Making decisions on health care: household management of malaria and visceral leishmaniasis (Kala-azar) in Baringo, Kenya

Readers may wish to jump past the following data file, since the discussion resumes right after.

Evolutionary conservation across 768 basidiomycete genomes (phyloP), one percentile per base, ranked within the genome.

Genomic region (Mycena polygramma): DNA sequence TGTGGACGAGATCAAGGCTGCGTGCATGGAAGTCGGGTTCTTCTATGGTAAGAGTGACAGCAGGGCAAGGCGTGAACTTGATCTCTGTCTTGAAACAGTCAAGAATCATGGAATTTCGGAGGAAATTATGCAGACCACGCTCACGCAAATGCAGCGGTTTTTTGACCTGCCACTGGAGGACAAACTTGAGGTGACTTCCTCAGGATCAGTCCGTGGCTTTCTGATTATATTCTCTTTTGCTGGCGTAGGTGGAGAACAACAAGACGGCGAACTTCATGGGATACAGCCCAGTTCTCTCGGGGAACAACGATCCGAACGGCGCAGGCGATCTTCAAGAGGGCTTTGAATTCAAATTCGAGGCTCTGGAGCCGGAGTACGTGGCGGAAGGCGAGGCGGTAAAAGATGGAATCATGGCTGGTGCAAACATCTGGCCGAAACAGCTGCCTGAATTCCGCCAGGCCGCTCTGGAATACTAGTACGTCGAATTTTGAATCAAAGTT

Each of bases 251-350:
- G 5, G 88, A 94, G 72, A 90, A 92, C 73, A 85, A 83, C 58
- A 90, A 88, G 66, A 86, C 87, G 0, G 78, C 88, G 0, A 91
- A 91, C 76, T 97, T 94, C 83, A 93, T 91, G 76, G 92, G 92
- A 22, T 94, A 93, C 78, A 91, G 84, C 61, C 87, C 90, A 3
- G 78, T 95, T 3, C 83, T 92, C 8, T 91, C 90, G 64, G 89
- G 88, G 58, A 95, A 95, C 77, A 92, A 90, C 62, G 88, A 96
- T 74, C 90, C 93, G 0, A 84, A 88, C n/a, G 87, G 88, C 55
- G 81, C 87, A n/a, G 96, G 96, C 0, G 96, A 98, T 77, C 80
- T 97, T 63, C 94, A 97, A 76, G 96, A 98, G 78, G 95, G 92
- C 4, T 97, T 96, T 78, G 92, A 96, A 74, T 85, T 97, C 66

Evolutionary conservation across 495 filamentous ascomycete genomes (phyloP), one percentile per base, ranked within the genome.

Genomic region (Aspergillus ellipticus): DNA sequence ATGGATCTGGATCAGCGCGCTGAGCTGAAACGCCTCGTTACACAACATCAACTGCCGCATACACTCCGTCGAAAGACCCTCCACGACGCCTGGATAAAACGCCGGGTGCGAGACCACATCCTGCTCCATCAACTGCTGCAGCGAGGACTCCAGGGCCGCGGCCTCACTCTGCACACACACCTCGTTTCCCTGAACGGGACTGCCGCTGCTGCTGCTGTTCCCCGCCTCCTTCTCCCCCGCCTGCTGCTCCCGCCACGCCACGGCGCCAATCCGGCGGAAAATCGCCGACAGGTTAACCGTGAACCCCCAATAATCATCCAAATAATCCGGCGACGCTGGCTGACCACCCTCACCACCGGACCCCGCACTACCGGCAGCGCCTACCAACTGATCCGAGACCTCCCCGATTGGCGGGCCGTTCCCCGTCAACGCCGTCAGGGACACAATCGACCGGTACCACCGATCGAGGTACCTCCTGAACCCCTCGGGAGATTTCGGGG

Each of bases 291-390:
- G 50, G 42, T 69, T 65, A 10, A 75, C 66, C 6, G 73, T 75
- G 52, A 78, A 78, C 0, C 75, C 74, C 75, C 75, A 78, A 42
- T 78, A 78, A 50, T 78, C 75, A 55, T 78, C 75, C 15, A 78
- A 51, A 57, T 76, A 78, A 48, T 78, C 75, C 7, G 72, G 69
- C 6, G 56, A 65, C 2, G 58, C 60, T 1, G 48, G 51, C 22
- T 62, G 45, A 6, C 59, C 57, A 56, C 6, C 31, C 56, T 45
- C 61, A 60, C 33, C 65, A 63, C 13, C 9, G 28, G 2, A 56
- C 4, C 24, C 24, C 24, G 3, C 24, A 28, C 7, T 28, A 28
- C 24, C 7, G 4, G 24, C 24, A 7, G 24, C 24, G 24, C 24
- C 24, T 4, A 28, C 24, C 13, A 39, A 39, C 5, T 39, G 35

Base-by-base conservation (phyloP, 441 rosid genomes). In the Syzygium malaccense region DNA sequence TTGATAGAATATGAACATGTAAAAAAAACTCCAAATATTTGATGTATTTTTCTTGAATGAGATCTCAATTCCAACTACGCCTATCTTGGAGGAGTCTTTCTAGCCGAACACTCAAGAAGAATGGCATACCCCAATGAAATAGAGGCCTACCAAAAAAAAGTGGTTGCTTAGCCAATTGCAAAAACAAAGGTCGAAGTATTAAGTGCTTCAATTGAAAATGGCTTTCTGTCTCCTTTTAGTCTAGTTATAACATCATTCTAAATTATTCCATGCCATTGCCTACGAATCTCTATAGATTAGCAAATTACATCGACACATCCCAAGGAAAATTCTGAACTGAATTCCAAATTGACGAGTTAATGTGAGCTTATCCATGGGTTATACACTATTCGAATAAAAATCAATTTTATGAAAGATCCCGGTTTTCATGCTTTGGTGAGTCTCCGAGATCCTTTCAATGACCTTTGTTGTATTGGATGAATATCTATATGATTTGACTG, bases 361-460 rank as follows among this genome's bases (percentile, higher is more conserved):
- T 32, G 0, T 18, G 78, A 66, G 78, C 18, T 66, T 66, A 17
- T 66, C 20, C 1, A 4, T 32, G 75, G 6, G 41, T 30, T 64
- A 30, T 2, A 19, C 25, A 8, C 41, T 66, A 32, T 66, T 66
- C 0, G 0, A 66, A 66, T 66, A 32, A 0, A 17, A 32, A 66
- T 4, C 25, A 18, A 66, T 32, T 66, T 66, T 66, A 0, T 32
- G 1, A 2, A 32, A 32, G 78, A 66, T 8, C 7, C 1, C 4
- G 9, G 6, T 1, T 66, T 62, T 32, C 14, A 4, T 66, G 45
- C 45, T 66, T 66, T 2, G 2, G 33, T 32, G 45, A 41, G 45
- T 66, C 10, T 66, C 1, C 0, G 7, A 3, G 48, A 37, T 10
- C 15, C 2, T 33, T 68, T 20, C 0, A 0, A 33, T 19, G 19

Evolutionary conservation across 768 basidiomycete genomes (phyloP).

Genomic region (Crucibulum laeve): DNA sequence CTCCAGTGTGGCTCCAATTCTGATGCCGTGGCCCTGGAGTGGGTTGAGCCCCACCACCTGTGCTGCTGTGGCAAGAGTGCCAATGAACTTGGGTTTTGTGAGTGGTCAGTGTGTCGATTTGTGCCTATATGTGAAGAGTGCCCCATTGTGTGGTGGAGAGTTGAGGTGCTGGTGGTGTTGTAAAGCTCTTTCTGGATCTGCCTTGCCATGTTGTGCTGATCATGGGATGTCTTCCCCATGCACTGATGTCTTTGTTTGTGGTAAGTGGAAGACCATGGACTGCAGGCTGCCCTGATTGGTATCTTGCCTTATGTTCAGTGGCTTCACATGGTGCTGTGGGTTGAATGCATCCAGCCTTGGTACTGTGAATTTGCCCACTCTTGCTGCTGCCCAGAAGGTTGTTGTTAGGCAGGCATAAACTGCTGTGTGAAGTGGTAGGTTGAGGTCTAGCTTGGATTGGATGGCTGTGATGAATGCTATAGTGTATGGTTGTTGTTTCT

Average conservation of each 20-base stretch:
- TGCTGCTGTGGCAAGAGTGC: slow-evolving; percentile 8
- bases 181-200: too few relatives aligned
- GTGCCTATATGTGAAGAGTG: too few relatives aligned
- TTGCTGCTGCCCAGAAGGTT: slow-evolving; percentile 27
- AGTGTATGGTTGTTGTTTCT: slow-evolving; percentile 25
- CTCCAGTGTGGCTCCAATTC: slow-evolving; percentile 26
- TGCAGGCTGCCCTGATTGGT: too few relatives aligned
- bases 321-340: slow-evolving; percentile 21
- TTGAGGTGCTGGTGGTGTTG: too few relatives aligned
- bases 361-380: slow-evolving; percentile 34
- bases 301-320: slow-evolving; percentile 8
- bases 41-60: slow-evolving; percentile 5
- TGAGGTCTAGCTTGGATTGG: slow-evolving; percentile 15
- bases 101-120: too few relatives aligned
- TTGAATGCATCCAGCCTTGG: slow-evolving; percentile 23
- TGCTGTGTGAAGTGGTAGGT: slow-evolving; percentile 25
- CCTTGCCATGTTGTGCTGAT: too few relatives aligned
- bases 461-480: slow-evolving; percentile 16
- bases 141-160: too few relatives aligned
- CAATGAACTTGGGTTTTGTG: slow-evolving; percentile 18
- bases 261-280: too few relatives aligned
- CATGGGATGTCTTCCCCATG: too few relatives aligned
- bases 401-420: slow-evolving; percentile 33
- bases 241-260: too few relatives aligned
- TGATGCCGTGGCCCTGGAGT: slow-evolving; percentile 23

When confronted with illness, households have to make decisions on the type of health cars to seek. Studies in social medicine have in recent years attempted to delineate the factors which influence illness behaviour (health seeking behaviour). In medical anthropology, the major focus has been on the role of aetiological beliefs and cultural factors while sociologists have identified enabling and predisposing factors as the key factors behind health seeking behaviour. This paper discusses from these two perspectives, household management and decision making on two illnesses; malaria and visceral leishmaniasis (Kala-azar). Data from this study shows that the factors influencing illness behaviour in relation to the two diseases include: cost, perceived efficacy of treatment, quality of care, accessibility and symptom identification. Gender and social networks also play an important role in influencing household decisions on health care. Multiple use of therapies emerged in the treatment of malaria and kala-azar. The decision to use more than one health resource (provider) seemed to have been largely'due to the failure of an earlier treatment to effect cure and the perception that the resource used as an alternative would be able to cure the disease. Households utilised these various health resources either simultaneously or sequentially during a single illness episode. The study argues that constraints to seeking health care can be traced to the structural organisation of the health care system and to some extent to households' social conditions. The paper concludes with policy suggestions whose implementation could lead to better maximisation of health care resources by households.